MR. MARSALIS: Louis Armstrong. Jelly Roll.

MR. LANDRIEU: You’d be thinking about Billie Holiday, Jelly Roll Morton. You’d be thinking about—where are all the women? I mean, think about it. All of these guys.

So what I’m saying is, when people, when these guys who are historians say people like me are stealing their history, what I’m saying to them is, if you were responsible for curating our history, you are guilty of historic malfeasance, because you left everybody else the hell out. And you only included a couple of people in four years of our time. We are 300 years old. What happened to the rest of it? We are all different kinds of colors and textures, and deep. It’s a mosaic. That’s who we are, and especially from New Orleans, where we believe in, you know, music and food represent life and government, like jazz represents democracy. Wynton can give you that riff, because it’s right. Food, the gumbo is the same thing.

And the thing is, out of many we are one. E Pluribus Unum. That means everything goes in the pot. We all put in, we all take out, and we’re the better for it. That’s the idea, and those monuments don’t reflect that. They do the exact opposite. They’re the “get the hell out of here,” you know, message, is what that is, and that’s not right.

MR. CAPEHART: Right. You know, Mitch, you did this in 2017, came down with the decision. It was a two-year legal process, and you systematically went through—it was the executive, the legislative, judicial—you had support from all three of those branches for the removal of those statues. But what we’re seeing now—I’d really like to get your thoughts, and then Wynton’s, as well—what we’re seeing now are protesters forcibly removing statues of Confederates and others who and are—were and are on the wrong side of history. What do you make of that?

MR. LANDRIEU: Well, I have a lot of thoughts about it. Actually, it was a three-and-a-half-year process. I actually thought about it a year before I actually took any action. From the day that Wynton, you know, smacked me in the head and I started thinking about it and tried to get out of it and didn’t want to do it, and then figured out that it was my responsibility and then figuring out exactly how to do it, the thing that made me move was the awful murders that took place at the hands of Dylann Roof. And I was just like, okay, you know what? We’re not talking about this anymore. This has got to happen.

And when they took down the flag in South Carolina—and by the way, in New Orleans, my dad and some folks took that flag down in 1967. I couldn’t make any intellectual distinction between the flag and the monuments, and that’s the thing that kind of made me jump up and say now is the time to go. It was the moment to make it happen.

But I thought that it was important, and I still think it’s important for the country to make itself go through—not over, not under, not around, but through the issue of race, which means we have to talk to each other about it. So, the public process was important to me. We had four public hearings. People then exercised their right to take us to court, which they did. There were 7 courts, 13 judges. They then made an appeal to the president. So, we went through all three branches of government, all levels of the government, and the democratic process produced the result that we have.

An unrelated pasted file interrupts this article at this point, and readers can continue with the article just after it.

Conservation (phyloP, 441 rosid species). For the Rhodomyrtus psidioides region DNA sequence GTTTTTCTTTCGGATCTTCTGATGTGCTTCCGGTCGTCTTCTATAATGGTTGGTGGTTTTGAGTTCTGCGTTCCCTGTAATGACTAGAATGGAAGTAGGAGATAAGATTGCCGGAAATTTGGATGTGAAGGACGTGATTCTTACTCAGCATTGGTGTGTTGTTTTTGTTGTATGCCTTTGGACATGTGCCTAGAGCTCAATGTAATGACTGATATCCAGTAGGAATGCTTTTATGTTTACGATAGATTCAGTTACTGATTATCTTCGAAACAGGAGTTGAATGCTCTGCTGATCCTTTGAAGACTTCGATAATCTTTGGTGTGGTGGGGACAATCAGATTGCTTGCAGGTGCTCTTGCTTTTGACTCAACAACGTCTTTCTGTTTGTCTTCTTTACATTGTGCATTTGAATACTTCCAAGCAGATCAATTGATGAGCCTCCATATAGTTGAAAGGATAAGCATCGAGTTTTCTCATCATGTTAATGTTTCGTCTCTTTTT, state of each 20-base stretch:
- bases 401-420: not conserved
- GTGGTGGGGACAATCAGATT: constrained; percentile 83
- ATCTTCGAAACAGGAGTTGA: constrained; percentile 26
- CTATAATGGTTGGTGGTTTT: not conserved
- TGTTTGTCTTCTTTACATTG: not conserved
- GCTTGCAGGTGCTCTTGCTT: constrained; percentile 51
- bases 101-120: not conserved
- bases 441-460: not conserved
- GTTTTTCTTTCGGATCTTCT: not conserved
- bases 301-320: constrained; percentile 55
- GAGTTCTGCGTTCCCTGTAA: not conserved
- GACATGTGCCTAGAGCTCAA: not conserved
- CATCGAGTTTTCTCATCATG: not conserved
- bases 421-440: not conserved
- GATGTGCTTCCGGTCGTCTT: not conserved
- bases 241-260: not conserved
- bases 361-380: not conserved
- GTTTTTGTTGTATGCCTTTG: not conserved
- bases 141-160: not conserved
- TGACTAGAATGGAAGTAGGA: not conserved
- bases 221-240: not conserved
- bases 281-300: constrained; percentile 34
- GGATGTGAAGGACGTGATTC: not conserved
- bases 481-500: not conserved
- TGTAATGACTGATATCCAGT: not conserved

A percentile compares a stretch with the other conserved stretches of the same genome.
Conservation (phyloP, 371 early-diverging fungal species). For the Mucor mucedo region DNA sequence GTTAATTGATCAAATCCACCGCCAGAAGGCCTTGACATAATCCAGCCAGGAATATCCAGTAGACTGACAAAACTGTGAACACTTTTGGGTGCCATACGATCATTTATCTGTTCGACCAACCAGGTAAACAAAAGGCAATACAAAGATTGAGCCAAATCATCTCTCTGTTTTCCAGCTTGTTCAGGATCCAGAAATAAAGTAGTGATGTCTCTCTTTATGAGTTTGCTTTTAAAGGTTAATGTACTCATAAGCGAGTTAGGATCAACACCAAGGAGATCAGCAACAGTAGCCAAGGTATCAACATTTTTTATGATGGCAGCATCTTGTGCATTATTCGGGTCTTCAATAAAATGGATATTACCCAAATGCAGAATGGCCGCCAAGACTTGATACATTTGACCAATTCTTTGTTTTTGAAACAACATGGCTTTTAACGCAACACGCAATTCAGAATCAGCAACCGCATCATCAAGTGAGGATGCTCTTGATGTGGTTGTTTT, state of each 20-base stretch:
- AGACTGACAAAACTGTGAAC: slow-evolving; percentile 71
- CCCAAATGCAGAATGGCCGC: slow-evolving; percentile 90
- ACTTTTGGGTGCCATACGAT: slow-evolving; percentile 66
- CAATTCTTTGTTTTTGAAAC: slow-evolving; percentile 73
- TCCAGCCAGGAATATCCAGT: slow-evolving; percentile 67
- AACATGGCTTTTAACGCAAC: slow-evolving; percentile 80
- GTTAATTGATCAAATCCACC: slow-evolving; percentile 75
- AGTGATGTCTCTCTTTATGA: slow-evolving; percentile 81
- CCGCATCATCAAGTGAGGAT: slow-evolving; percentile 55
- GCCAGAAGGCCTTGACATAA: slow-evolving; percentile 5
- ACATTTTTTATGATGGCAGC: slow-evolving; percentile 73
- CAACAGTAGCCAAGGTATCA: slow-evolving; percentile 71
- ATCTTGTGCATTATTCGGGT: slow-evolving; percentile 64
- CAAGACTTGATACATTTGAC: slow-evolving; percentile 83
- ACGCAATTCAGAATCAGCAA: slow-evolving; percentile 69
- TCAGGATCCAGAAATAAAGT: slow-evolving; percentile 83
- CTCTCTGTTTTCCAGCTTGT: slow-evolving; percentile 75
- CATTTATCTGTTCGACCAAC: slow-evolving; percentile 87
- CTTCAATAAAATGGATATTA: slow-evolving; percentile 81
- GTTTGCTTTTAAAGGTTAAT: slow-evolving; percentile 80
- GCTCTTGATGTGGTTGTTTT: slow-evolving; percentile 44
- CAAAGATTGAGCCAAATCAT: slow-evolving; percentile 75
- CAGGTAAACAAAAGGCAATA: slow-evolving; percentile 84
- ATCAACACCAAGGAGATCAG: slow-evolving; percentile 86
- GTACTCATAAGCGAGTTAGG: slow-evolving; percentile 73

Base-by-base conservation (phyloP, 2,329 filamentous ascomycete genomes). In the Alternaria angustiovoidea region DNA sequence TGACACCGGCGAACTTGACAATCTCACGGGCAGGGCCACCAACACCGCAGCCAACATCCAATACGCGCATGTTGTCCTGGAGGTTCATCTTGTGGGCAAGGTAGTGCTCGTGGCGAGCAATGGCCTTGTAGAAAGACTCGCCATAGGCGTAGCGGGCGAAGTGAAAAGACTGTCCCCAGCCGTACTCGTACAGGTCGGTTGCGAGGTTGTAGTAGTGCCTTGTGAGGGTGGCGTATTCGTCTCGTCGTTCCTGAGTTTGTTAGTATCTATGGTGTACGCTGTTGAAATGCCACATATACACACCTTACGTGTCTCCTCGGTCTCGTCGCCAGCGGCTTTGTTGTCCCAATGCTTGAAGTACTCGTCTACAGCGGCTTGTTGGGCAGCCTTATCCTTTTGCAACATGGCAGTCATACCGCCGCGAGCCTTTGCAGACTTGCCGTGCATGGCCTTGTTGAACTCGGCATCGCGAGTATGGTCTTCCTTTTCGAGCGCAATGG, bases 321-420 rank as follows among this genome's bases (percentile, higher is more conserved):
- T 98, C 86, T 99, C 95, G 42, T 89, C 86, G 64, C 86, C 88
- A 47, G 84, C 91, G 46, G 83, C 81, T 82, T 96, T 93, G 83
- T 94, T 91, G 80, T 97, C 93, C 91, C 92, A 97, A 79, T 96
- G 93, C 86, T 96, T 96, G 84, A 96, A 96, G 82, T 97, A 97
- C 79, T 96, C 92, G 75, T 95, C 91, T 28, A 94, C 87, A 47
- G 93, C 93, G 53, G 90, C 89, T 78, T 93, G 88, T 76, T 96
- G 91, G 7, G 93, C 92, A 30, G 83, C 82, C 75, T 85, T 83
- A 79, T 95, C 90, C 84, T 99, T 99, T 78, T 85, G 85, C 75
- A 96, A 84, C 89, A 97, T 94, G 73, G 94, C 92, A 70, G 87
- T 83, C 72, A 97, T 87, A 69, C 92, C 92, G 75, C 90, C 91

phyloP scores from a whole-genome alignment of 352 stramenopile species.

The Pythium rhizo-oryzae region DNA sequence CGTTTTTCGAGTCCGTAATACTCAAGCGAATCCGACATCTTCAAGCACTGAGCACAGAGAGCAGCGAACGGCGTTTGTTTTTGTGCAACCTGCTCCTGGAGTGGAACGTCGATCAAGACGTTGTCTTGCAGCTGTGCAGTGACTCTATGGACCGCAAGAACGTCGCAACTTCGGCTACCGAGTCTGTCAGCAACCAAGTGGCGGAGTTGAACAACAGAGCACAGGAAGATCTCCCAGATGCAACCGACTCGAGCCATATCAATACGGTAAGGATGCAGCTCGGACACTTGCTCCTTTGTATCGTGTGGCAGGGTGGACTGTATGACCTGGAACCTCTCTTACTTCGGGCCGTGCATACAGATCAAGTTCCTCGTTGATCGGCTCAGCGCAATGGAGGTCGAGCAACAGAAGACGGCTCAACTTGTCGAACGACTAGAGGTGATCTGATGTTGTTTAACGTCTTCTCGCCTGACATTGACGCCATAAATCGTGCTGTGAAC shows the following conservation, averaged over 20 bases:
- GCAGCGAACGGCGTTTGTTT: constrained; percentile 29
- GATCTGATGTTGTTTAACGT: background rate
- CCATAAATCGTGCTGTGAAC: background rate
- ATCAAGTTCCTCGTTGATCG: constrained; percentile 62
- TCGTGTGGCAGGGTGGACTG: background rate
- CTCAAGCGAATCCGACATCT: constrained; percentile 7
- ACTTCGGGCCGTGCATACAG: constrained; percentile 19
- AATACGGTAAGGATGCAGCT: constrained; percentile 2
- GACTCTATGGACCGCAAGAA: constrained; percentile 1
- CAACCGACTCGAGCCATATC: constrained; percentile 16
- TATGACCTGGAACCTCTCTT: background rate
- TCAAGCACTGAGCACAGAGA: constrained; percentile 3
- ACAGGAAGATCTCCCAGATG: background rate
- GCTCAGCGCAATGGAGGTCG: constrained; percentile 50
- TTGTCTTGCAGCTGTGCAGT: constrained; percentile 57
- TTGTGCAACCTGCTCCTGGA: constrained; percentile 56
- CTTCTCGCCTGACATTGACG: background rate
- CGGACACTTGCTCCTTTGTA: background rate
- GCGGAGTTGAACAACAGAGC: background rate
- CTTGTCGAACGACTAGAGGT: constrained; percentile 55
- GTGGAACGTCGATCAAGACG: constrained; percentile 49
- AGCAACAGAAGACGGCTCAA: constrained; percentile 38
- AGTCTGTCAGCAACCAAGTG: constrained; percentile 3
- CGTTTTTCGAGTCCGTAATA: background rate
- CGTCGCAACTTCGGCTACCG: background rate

Now I’m fully appreciative and understanding of how people are impatient and they want to tear monuments down. I don’t want to countenance its violence, it’s against the law. I think it’s really important that we, as a country, go through a very aggressive and intentional process of truth and reconciliation. But it also means that people of good will have got to acknowledge what was done wrong and make a commitment to change. When you don’t do that, protest, you know, is naturally going to come, and people are going to take things into their own hands. I understand it.

I wish we could do it through the legal process because I think at the end of the day, we’ll be better for it. But it takes longer, it’s harder, and it’s much more frustrating.

MR. CAPEHART: I should tell folks that you write all about your experience of removing those statues in your book, “In the Shadow of Statues: A White Southerner Confronts History.”

Wynton, from your perspective, I mean, through your musical compositions you have been addressing issues of race and inequality and justice. What do you make of protesters forcibly tearing down statues and not doing it in the way that Mitch did it?

MR. MARSALIS: Well, I think that if you take just what Mitch said, that Dylann Roof went into a church and started shooting people, he’s an extremist so he went to an extreme degree to make his point. If you go back to the girls who were killed in Alabama, and the changes that that created in the country, many times extremist acts bring about change.

So whereas I’m not an advocate of breaking the law, I avoid breaking the law myself, I think that when you have protests—and it’s like another point that he made is that at a certain point you protest, you stay within the law, you do things legal, you try to do us right, hey, they law is going to send that man that Mitch was talking about, his life is over now, for taking a spoon out of a restaurant or for having some weed in his pocket.